Yacht is expected to aid East Harbor development

Boat to dock today at Pier 5 promenade

July 18, 2000|By Tim Craig | Tim Craig,SUN STAFF

The tall ships are gone, but a two-story party yacht is set to tie up at the Inner Harbor -- an attraction that tourism officials hope will draw visitors to the east side of Baltimore's waterfront and help the rebound of the Harbor Inn Pier 5 Hotel.

The Pintail Lady, a plush, 91-foot yacht with a 145-person capacity, is expected to relocate this weekend from its mooring on the Eastern Shore to its new home alongside the Pier 5 Hotel.

"It helps us ... make a further bridge to the neighborhoods and close that gap between downtown and Fells Point and Little Italy," said Dan Lincoln, vice president of tourism and communications for the Baltimore Area Convention and Visitors Association. "I think this gives us one more jewel to add to our crown."

FOR THE RECORD - A headline that appeared yesterday in some editions of the Maryland section incorrectly stated that a luxury yacht would be docking yesterday at Pier 5 in Baltimore's Inner Harbor. The boat is expected to arrive this weekend.
The Sun regrets the errors.

Tourism officials say the $1.5 million boat will serve as a waterfront entrance to the redeveloping Inner Harbor East where two hotels and more than 200,000 square feet of retail and office space are under construction.

The boat, which will be docked along Pier 5's 300-foot promenade, will also be the centerpiece of an ongoing campaign to revive the long-troubled hotel, which has bounced back since 1998, when it was purchased by a partnership controlled by baking mogul John Paterakis Sr.

Hotel occupancy rates have risen to about 80 percent this year -- up from 50 percent two years ago, before it was bought by the Paterakis group, hotel officials said.

Kevin Carnes, director of hotel operations at the Pier 5 Hotel, said Harbor Inn would use the boat to continue those trends and draw additional corporate clients to the 65-room hotel, as well as attract tourists to an upscale nightclub and seafood restaurant there.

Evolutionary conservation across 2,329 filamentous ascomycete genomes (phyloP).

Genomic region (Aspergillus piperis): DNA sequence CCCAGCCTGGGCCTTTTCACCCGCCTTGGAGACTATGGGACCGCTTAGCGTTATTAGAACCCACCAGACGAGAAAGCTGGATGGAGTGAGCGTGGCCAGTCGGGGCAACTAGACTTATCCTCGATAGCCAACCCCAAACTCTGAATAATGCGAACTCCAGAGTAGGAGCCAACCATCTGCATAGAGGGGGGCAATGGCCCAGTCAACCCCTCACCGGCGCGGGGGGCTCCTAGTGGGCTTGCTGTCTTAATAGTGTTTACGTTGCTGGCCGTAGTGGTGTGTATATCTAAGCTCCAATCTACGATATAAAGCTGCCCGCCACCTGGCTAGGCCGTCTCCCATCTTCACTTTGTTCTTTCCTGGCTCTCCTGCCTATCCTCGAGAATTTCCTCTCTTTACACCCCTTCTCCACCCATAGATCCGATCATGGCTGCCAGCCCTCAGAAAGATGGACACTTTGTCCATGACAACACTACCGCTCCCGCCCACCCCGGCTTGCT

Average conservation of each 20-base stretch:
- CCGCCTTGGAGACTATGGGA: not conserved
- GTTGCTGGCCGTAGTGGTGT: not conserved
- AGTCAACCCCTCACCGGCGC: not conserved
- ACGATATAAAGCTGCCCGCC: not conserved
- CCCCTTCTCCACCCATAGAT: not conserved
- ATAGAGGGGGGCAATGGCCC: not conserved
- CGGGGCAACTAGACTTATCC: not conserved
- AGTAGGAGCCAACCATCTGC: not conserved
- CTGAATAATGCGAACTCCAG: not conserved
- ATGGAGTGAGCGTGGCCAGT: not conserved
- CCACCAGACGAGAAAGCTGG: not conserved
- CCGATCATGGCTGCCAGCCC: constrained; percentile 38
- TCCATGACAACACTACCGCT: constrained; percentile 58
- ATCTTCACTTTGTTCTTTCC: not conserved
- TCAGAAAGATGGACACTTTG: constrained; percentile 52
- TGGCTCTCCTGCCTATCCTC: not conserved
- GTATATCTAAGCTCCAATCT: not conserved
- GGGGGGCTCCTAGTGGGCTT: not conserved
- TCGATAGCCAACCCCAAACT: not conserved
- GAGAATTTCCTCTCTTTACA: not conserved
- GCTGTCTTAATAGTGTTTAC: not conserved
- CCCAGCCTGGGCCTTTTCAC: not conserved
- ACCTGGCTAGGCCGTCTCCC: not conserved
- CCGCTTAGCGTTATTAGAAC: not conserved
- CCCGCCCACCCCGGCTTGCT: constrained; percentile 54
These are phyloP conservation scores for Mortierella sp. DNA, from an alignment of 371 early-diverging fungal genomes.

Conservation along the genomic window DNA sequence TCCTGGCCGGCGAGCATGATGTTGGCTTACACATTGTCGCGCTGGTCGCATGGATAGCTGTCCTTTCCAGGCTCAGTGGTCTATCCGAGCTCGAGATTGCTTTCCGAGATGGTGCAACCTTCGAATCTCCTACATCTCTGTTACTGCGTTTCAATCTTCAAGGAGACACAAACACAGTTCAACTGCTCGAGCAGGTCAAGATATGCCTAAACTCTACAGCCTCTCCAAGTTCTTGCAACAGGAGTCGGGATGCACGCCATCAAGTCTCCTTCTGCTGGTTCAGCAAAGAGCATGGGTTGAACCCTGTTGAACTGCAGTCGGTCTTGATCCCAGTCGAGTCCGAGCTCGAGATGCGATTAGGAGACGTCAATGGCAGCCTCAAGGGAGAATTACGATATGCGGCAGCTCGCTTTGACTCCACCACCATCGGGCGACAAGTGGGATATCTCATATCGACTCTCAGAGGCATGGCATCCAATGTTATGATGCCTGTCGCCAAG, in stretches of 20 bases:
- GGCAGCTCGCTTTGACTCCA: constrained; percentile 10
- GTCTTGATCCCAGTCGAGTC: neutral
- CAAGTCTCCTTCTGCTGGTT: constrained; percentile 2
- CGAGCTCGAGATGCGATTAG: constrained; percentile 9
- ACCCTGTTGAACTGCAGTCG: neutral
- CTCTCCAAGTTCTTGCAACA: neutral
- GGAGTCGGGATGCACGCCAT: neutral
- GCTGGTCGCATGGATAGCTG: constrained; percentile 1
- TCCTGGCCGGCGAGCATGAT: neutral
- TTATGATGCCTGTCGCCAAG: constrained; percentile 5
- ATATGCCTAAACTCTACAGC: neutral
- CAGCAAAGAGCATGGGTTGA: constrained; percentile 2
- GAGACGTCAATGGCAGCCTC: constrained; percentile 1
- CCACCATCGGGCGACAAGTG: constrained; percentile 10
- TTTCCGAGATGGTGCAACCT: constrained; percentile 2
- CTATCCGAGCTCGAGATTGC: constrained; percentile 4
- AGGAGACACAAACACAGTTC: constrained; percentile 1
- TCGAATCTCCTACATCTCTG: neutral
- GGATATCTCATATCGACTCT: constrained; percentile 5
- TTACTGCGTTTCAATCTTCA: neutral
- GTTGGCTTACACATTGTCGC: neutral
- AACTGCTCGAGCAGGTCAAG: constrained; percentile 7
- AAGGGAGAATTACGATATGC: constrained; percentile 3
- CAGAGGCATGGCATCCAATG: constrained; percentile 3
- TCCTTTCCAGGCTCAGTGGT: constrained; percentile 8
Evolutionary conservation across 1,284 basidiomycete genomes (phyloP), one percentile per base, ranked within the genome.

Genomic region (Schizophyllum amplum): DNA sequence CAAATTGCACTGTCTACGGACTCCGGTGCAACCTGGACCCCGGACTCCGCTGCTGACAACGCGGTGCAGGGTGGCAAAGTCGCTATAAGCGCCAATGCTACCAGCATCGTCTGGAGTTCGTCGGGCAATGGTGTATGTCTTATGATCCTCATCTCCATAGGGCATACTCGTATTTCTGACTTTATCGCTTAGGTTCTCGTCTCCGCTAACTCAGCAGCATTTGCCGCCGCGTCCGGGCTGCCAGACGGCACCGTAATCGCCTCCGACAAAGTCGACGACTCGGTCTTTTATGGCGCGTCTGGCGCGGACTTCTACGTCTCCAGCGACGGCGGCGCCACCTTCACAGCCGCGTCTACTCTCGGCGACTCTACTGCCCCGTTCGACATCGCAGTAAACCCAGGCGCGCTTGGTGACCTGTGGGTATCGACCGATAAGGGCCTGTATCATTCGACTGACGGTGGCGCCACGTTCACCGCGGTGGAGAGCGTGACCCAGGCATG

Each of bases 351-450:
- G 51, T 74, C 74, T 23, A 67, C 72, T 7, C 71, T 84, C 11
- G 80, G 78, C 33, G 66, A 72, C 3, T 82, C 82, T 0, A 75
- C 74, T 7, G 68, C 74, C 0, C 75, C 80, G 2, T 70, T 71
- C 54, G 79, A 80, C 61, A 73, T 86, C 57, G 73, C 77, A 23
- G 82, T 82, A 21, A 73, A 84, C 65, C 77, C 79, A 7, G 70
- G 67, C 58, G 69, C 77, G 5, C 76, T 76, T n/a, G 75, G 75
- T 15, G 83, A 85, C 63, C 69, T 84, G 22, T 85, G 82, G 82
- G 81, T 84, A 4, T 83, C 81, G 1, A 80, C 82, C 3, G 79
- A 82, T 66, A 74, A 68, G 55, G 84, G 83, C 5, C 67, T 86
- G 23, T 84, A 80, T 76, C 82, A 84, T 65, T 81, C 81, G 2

"It is going to add a new dimension to the Inner Harbor," said Carnes, who works for Meyer Jabara Hotels based in Danbury, Conn., the management company that leases the hotel from the Paterakis group.

Lincoln said tourism officials are pleased by the decision to dock the boat at Pier 5 because they are trying to change visitors' impressions that the Power Plant, on Pier 4, is the end of Baltimore's waterfront.

That job, he said, is becoming easier with ongoing construction projects in Inner Harbor East, including the 31-story Baltimore Marriott Waterfront Hotel and the 13-story Courtyard by Marriott -- both being developed by Paterakis.

"The whole east side of the harbor is just booming, and it is kind of the snowball effect," Lincoln said. "It is like a second renaissance. You had first renaissance with the Power Plant, and now this."

The boat's owners, Pintail Charters of Stevensonville in Queen Anne's County, will work with the Pier 5 Hotel in arranging outings. Pintail says the boat will be available to anyone who can afford the $5,500 charter fee. The yacht will be available for corporate dinners and parties, weddings and convention activities, owners said, but will not initially be open to public tours.

The luxury boat -- which features Italian leather furniture, cherry paneling and a working fireplace -- will offer cruises around the harbor and to Philadelphia and Washington.

"I have talked to major companies, the hotels, restaurants and caterers, and all of them are excited we are coming up there," said Deborah Lake, marketing director for Pintail Charters. "It is a win-win situation for Baltimore."

Although the Bay Lady, Lady Baltimore and Clipper City all offer charters from the Inner Harbor, the boats are larger and cater to a different clientele, Lake said.

In addition to using the yacht to draw visitors, the Pier 5 Hotel plans to market the Harbor Club, a nightclub on the hotel's second floor that overlooks the Inner Harbor.

The club, formerly called the Cobalt Lounge, has been struggling in recent years, so Carnes has hired a promoter who specializes in attracting young professionals.

"I want this club to be an exclusive situation with a very upscale dress code," Carnes said.

Carnes is also negotiating with several restaurants that have expressed interest in leasing space that was occupied by Lenny's Chop House until it closed last year, shortly after Paterakis bought the property.

The restaurant's closing was another blow to the hotel that has had problems since it opened in 1989. Four years after it opened, the city bought the debt-plagued hotel for $5.25 million.

An investment group headed by Baltimore developer Otis Warren Jr. and businessman Michael Lasky took over the hotel in 1995, and it reopened in 1997 after a $12 million renovation, billed as a hotel for the affluent.

A year after that, when the property faced foreclosure when Lasky's Inphomation Communications Inc. filed for bankruptcy, Paterakis stepped in and bought it.

The hotel, which also houses McCormick & Schmick's seafood restaurant, was further isolated a few months later when the Columbus Center, at Pier 5 and East Pratt Street, closed. That building remains vacant.

Despite those setbacks, Lincoln said he is not surprised that the Pier 5 Hotel -- which includes a three-story atrium, art deco lobby, custom-made furniture and guests rooms featuring king-sized beds -- is now on the rebound.

"You are adding all these attractions," to the waterfront, Lincoln said. "The number of tourists and conventions are growing, and things are opening, not closing, and they are opening on the outer fringes of the harbor, so that is a very good sign."

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